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Week 2 Notes

by: Madison Waterman

Week 2 Notes EXSC 223

Madison Waterman
GPA 4.0

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These notes cover lectures from the week of 8/29 as well as the assigned textbook readings.
Anatomy and Physiology I
Dr. Raymond Thompson
Class Notes
transport, organelles, functions
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This 11 page Class Notes was uploaded by Madison Waterman on Sunday September 4, 2016. The Class Notes belongs to EXSC 223 at University of South Carolina taught by Dr. Raymond Thompson in Fall 2016. Since its upload, it has received 105 views. For similar materials see Anatomy and Physiology I in Science at University of South Carolina.


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Date Created: 09/04/16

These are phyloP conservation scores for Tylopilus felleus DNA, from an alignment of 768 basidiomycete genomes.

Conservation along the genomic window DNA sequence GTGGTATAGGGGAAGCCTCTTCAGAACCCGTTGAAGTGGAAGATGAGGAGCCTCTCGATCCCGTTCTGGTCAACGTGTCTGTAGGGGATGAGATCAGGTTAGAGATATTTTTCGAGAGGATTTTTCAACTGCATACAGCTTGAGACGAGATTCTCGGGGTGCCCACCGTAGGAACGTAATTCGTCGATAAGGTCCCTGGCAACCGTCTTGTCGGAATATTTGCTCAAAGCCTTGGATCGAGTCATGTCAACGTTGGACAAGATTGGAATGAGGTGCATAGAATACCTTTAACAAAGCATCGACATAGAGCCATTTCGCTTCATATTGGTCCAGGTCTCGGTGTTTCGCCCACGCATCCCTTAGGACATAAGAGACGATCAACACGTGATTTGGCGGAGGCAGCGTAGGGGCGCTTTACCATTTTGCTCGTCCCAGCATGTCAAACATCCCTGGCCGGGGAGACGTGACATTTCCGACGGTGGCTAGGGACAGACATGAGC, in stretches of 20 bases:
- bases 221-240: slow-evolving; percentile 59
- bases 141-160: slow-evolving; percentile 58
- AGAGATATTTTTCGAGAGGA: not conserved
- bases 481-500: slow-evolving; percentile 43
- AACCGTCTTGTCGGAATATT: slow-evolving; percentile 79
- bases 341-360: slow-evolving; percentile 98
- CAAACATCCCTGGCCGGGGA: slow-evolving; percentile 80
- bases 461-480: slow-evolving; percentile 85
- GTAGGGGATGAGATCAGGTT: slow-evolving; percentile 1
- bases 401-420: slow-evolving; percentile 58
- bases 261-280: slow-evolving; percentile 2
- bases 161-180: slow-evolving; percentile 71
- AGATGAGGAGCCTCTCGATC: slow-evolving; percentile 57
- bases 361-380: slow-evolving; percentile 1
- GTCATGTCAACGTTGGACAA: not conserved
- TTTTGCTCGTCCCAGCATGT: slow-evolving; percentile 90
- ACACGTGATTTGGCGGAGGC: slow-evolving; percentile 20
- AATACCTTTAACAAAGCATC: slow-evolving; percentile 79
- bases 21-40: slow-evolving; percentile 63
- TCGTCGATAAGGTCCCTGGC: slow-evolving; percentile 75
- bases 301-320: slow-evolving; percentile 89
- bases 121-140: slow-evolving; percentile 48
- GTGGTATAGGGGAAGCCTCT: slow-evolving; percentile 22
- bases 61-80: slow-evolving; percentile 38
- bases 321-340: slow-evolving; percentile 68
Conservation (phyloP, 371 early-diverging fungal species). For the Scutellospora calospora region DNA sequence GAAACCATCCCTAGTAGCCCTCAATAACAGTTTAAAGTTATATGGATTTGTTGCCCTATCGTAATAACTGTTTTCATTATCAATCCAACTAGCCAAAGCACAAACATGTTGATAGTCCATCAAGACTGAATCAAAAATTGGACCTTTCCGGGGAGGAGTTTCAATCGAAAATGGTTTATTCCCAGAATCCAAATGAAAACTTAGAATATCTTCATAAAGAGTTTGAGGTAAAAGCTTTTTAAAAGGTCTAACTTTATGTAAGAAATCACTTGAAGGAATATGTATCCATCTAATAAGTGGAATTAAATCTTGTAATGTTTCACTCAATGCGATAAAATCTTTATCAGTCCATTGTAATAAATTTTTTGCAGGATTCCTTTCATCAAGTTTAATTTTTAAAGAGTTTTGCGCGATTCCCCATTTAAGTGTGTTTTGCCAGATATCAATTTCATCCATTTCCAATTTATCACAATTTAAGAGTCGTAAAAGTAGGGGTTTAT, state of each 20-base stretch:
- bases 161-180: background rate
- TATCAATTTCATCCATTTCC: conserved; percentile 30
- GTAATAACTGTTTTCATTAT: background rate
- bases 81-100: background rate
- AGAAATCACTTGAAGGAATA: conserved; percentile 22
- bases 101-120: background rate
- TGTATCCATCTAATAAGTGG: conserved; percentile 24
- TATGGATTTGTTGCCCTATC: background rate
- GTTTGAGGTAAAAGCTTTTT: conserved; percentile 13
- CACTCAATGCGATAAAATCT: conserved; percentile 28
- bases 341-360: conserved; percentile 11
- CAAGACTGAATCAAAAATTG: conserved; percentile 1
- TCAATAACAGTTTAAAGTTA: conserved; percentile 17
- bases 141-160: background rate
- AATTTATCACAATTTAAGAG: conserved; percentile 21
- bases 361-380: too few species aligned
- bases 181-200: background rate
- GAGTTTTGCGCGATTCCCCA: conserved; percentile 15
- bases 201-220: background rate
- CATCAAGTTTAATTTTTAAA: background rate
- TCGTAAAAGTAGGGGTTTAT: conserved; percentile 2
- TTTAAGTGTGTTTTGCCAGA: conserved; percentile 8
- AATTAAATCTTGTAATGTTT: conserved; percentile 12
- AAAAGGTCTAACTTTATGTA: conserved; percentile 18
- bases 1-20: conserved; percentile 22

EXSC 223: Week of 8/29/16 Notes from the textbook Ch. 3.3-3.5 3.3 Passive membrane transport is diffusion of molecules down a concentration gradient • Passive transport o Diffusion § Tendency of molecules or ions to move from an area where they are in high concentration to an area where they are in low concentration § Move down/along the concentration gradient § Random motions • Powered by intrinsic kinetic energy • Collisions cause particles to go in random directions o Particles scatter and disperse § Speed of diffusion is affected by: • Molecule size (smaller molecules=faster diffusion rate) • Temperature (warmer system=faster diffusion rate) § In a closed container, a uniform mixture will be the result § At equilibrium • Molecules move equally in all directions • No net movement o Filtration • Plasma membrane o Selectively permeable § Lets nutrients in § Keeps bad substances out § Keeps valuable proteins in § Lets waste out o Unhealthy cells have a damaged plasma membrane o Molecules or ions can diffuse in if: § Lipid soluble § Small enough to pass through membrane channels § Assisted by a carrier molecule • Simple diffusion: unassisted diffusion of lipid soluble or very small molecules • Facilitated diffusion: assisted diffusion o Molecule binds to proton carriers in the plasma membrane and ferried across § Transmembrane integral proteins transport polar molecules or molecules too large (ex: sugars and amino acids) o OR molecules move through water filled protein channels § Transmembrane proteins (integral proteins) usually transport ions or water • Leakage channels: always open (ions or water move according to concentration gradient) • Gated channels: opened or closed by chemical or electrical signals • Osmosis: diffusion of a solvent (usually water) through a membrane o water can diffuse through water-specific channels called aquaporins (AQPs) o occurs when water concentration differs on the two sides of the membrane o osmolarity: total concentration of all solute in a solution • Tonicity: ability of a solution to change shape of cells by altering the cells’ internal water volume o Isotonic: same solute/water concentration inside and outside of the cell § Cells retain normal size and shape § Water moves in and out of the cell at an equal rate o Hypertonic: solution has a higher concentration of solute than in the cell § Cell shrinks § water leaves the cell o Hypotonic: solution is dilute, has a lower concentration of solute than in the cell § Cell becomes bloated and lyse (bursts) § Cell takes in water 3.4 Active membrane transport directly or indirectly uses ATP • Active transport o Energy required o Moves molecules against their gradient o Ex: sodium-potassium pump § 2 K+ in § 3 Na+ out • Vesicular transport by endocytosis o Phagocytosis: ingesting of solid material o Pinocytosis: ingesting of fluid material o Steps: § Protein-coated (usually clathrin) pit forms in the plasma membrane and ingests a substance § Pit pinches off and the substance is now in this protein-coated vesicle inside the cell § The protein coat falls off and goes to the plasma membrane to be recycled (leaving the vesicle uncoated) § Uncoated vesicle fuses with a sorting vesicle (endosome) § The fused vesicle may: • Fuse with a lysosome • OR deliver contents to the plasma membrane on the opposite side of the cell (transcytosis: move substances into the cell, across, and eventually out) 3.5 Selective diffusion establishes the membrane potential • Membrane potential= voltage across the membrane o Voltage=electrical potential energy resulting from separation of oppositely charged particles • Resting membrane potential: -50 to -100 millivolts (mV) o Polarized o Inside cell=negative o Determined by K+ concentration o Active transport of K+ and Na+ maintains gradient (sodium-potassium pump) Lecture Notes on 8/29 Lipid Rafts • Specialized area of plasma membrane • Important to localize proteins to certain areas or move receptors • Contain higher concentrations of cholesterol and sphingolipids (saturated fatty acids) to maintain a more rigid structure Transport and digestion • Plasma membrane is selectively permeable • Passive transport o Simple diffusion o Facilitated diffusion o Osmosis • Active transport o Primary active transport o Secondary active transport • Vesicular transport o Endocytosis o Exocytosis o Osmosis Diffusion • Movement from high to low concentration • Passive process (does not require energy) • Ex: dropping a tablet in a beaker of water and the contents spread throughout the beaker until there is a uniform substance • Rate of diffusion affected by: o Gradient: big contrast in gradient=faster diffusion rate o Temperature: high temperature=faster diffusion rate o Particle size: smaller particles=faster diffusion rate • Hydrophobic membrane prevents diffusion except if o Lipid soluble o Small size o Assisted by carrier molecule • Simple diffusion: lipid soluble (fatty acids, steroids), small, uncharged molecules • Facilitated diffusion: still a passive process because the substances move with their concentration gradients but they need help crossing the membrane because they are large, charged, or lipid insoluble o Channel proteins: ex/ depolarization (transport Na+ and K+) o Carrier proteins: lipid insoluble solutes (glucose, amino acids) o Substances move through according to concentration gradient o Carriers can become saturated • Osmosis o Diffusion of water across a semi-permeable membrane o Water moves through aquaporins o Occurs when concentration of water is different on opposite sides of the membrane o Increased concentration of a solute will decrease the concentration of water (due to displacement) o Osmolarity: total concentration of solute particles in solution o When 2 solutions differ in osmolarity, water will move along a concentration gradient to reach equilibrium o When hydrostatic pressure of water=osmotic pressure, there is no more net movement by osmosis • Osmosis vs diffusion o Diffusion is movement of solute from high to low concentration o Osmosis is the movement of water from low to high solute concentration when separated by a semipermeable membrane Effects of varying solute concentration • Tonicity: ability of a solution to change the shape of a cell by altering its internal solvent (water) volume • Isotonic: solutions with same solute concentration as the cytosol o Cell stays the same o Water diffuses in and out of the cell at equal rates • Hypertonic: solution with greater solute concentration than cytosol o Water diffuses out of the cell (to dilute the higher solute concentration that is outside the cell) o Cell shrivels • Hypotonic: solution with a lower solute concentration than the cytosol o Water diffuses into the cell (to dilute the higher solute concentration that exists inside the cell) o Cell swells and lyses (breaks) Active Transport • Active processes: metabolic energy required from the cell • Energy is necessary for pumping substances up (against) a concentration gradient o Primary: directly uses energy o Secondary: indirectly uses energy • PRIMARY active transport example: Sodium-Potassium Pump (SPP) (fig. 3.10) o 3 Na+ attach to the SPP § causes phosphorylation by ATP o phosphorylation causes protein to change shape o shape change causes Na+ to be released outside of the cell o 2 K+ ions attach o K+ binding triggers the release of the phosphate group that was added in step 1 o Loss of the phosphate restores original shape of the pump protein • SECONDARY active transport example o Na+-glucose symport transporter loading glucose from the extracellular fluid o As Na+ diffuses back across membrane through a membrane cotransport protein, it drives glucose against its concentration gradient into the cell • Secondary active transport takes advantage of the gradient created by the primary active transport • Vesicular transport o transportation of large particles and macromolecules across the cellular membrane inside membranous fluid sacs o types: § endocytosis: moves substances from outside the cell into the cell in a vesicle § transcytosis: moves substances through the cell and out the other side through a vesicle § exocytosis: moves a substance out of a cell through a vesicle Notes from the textbook Ch. 3.6 &3.7 3.6 Cell adhesion molecules and membrane receptors allow the cell to interact with its environment • Cell interaction o Directly with other cells o Indirectly: responds to extracellular chemicals § Hormones § Neurotransmitters § Etc. o Glycocalyx used in both § Cell adhesion molecules (CAMs) § Plasma membrane receptors • CAMs o Thousands on every cell o Play key roles in embryonic development, wound repair, immunity o Jobs: § It is the “Velcro” cells use to anchor themselves to molecules in the extracellular space and each other § “arms” that migrating cells use to pull themselves past one another § SOS signals to white blood cells to go to an infected/injured area § Mechanical sensors to respond to changes in tension and fluidity at the cell surface § Transmit intracellular signals that direct cell migration, proliferation, and specialization • Roles of plasma membrane receptors o Integral proteins and glycoproteins serve as binding sites o Contact signaling § Cells touch and recognize one another § Important for notmal development and immunity o Chemical signaling § Ligands: chemicals that bind to plasma membrane receptors • Most neurotransmitters • Hormones • Paracrines § Different cells respond differently to the same ligand • Ex: Acetylcholine stimulates skeletal muscle cells but it inhibits heart muscle § Steps • Ligand binds to receptor • Receptor’s structure changes • Cell proteins are altered § G-protein linked receptors: exert effect indirectly through a G-protein • Signals one or more intracellular chemical signals (second messengers) • Carries out message inside the cell 3.7 Cytoplasmic organelles each perform a specialized task • Cytoplasm has 3 parts o Cytosol: semitransparent fluid that holds cytoplasmic elements o Inclusions: chemical substances that may or may not be present depending on the cell § Ex/ melanin in skin cells and lipid droplets in fat cells o Organelles: metabolic machinery of the cell • Organelles o “little organs” o most are membrane bound to help organize the cell § ribosomes and centrioles do not have membranes • mitochondria o power plants of cell o provide most of the cell’s ATP o the higher the cell’s energy requirement, the more mitochondria are present § ex: the kidney and liver have a lot of mitochondria o double membrane § outer: smooth and featureless § inner: folds (cristae) o matrix= gel-like substance o generates ATP by aerobic cellular respiration o has own DNA, RNA, and ribosomes o may have descended from bacteria • Ribosomes o Small o Made of proteins and rRNA o Site of protein synthesis o Made of 2 globular subunits o Free ribosomes: float freely in cytosol § Make soluble proteins o Membrane bound ribosomes: attached to ER (rough ER) § Synthesize proteins for incorporation in cell membrane or lysosomes or export from the cell o Can switch between free and membrane bound • Endoplasmic reticulum (ER) o Extensive system of interconnected tubes and parallel membranes enclosing fluid filled cavities (cisterns) o Continuous with outer nuclear membrane o Rough ER § Studded with ribosomes § Ribosomes here manufacture all proteins secreted from cell § Integral proteins and phospholipids for cell membrane manufactured here o Smooth ER § Continuous with rough ER § No ribosomes attached to it § Enzymes integrated in its membrane catalyze reactions involved with these tasks: • Metabolize lipids • Synthesize cholesterol and phospholipids • Synthesize steroid based hormones • Absorb, synthesize, and transport fats • Detoxify drugs • Break down stored glycogen § Skeletal and cardiac muscle cells have elaborate smooth ER (sarcoplasmic reticulum) • Golgi Apparatus o Stacked and flattened membranous sacs o “traffic director” for cell proteins o modify, concentrate, and package proteins and lipids made at the rough ER § transport vesicle from rough ER fuses with the cis face (receiving side) if tge Golgi § proteins are modified • sugar groups added • sugar groups removed • sometimes phosphates are added § proteins tagged for delivery for specific location in 3 types of vesicles and leave from the trans face (shipping side) • 1: secretory vesicles: export from plasma membrane (exocytosis) • 2: vesicles with lipids and transmembrane proteins go to plasma membrane or a membranous organelle • 3: vesicle with digestive enzymes are packaged into lysosomes and stay in the cell • Peroxisomes o Sacs with enzymes in it: oxidases and catalases o Oxidases § Use oxygen to detoxify harmful substances (ex: alcohol, formaldehyde) § Neutralize free radicals (convert to hydrogen peroxide) § But hydrogen peroxide is also dangerous § So catalase converts it to water § Free radicals and hydrogen peroxide are normal byproducts of cellular metabolism o Numerous in liver and kidney (important organs for detoxification) • Lysosomes o Start as endosomes with inactive enzymes inside o Spherical membranous organelles with activated digestive enzymes o Large and abundant in phagocytes o Work best in acidic conditions o Membrane has H+ (proton) pumps to maintain acidic pH o Place where digestion can happen safely in the cell • Endomembrane system o Work together to produce, degrade, store, and export biological molecules and degrade potentially harmful substances o Made of the following organelles: ER, golgi apparatus, secretory vesicles, lysosomes, and nuclear membrane • Cytoskeleton o Microfilaments o Intermediate filaments o Microtubules o Centrosome o Centrioles Lecture Notes on 8/31 Vesicular transport • Starts with endocytosis • Plasma membrane pinches off into a small pit coated with protein(clathrin) • Ingests substance • Protein coated vesicle detaches and goes into the cell • Protein coat detaches and is recycled to the plasma membrane • Uncoated vesicle fuses with an endosome (sorting vesicle) o Helps direct substance to where it needs to go • Transport vesicle (membrane components) goes to the plasma membrane for recycling • Fused vesicle may: o Fuse with a lysosome for the digestion of its contents o Deliver its contents to the plasma membrane on the opposite side of the cell (transcytosis) 3 types of endocytosis • Phagocytosis: cell eating o Engulf material into the cell o Pseudopods: cytoplasmic extensions that wrap around the particle o Form phagosome (type of vesicle) o Ex/ common function of macrophages • Pinocytosis: cell drinking o Cell gulps drops of extracellular fluid containing solutes o No receptors are used so the process is non-specific o Most vesicles are protein coated o Routine activity of most cells for extracellular fluid sampling • Receptor mediated endocytosis o Extracellular substances bind: § Specific receptor proteins § The cell ingests § Concentrates substance in protein coated vesicles § Selective endocytosis o Ligands (molecules that bind to receptors) may be: § Released inside the cell § OR combined with a lysosome to digest its contents o Receptors are recycled to the plasma membrane in vesicles Exocytosis • Substances released from the cell (hormones, neurotransmitters, waste, etc.) • Steps: o Membrane bound vesicle migrates to the plasma membrane § Vesicle SNARE (v-SNARE) protein inside the vesicle o V-SNAREs bind with the t-SNARES (plasma membrane proteins, t=target) § Process is called docking § Proteins twist together to hold the vesicle at the plasma membrane o Vesicle and plasma membrane fuse and a pore opens up o Vesicle contents are released to the cell’s exterior Summary of transport and digestion • Cells segregate interior and exterior environments with the plasma membrane that regulates transportation • Cells permit selected substances to cross the plasma membrane and through the cytosol via passive or active mechanisms o Diffusion and osmosis o Active transport (primary and secondary) o Vesicle transport (endocytosis, transcytosis, exocytosis) Identification of alien invaders • Cell to cell recognition • Glycoproteins serve as identification tags that are specifically recognized by other cells o Ex/ in organ transplants you have to wait for a match to your glycocalyx (glycoprotein) so that your body accepts it rather than identifying it as an alien invader and attacking the new organ Skeletal systems of cells • Provides supporting cell structure • Provides machinery to generate cell movement • 3 types of structural rods o actin subunit: microfilament o fibrous subunit: intermediate filament o microtubule • microfilaments o strands made of spherical protein units o called actins o attached to cytoplasm side of the plasma membrane o supports cell surface and resists compression o microvilli: cell membrane projections composed of microfilaments § increase surface areas § increase absorption • intermediate filaments o tough, insoluble protein fibers constructed like woven ropes o high tensile strength o internal stabilizer can resist pulling forces o does not bind ATP o made of keratin and vimentin • microtubules o hollow tubes of spherical protein sub units called tubulins o extend from the centrosome o composed of tubulin o dynamic o determines the cell’s shape and organelle distribution o associates with motor proteins • centrioles o small barrel shaped organelles located in the centrosome near the nucleus o pinwheel arrangement of 9 triplets of microtubules o organize mitotic spindles during mitosis o form the bases of cilia and flagella 9/2 Class cancelled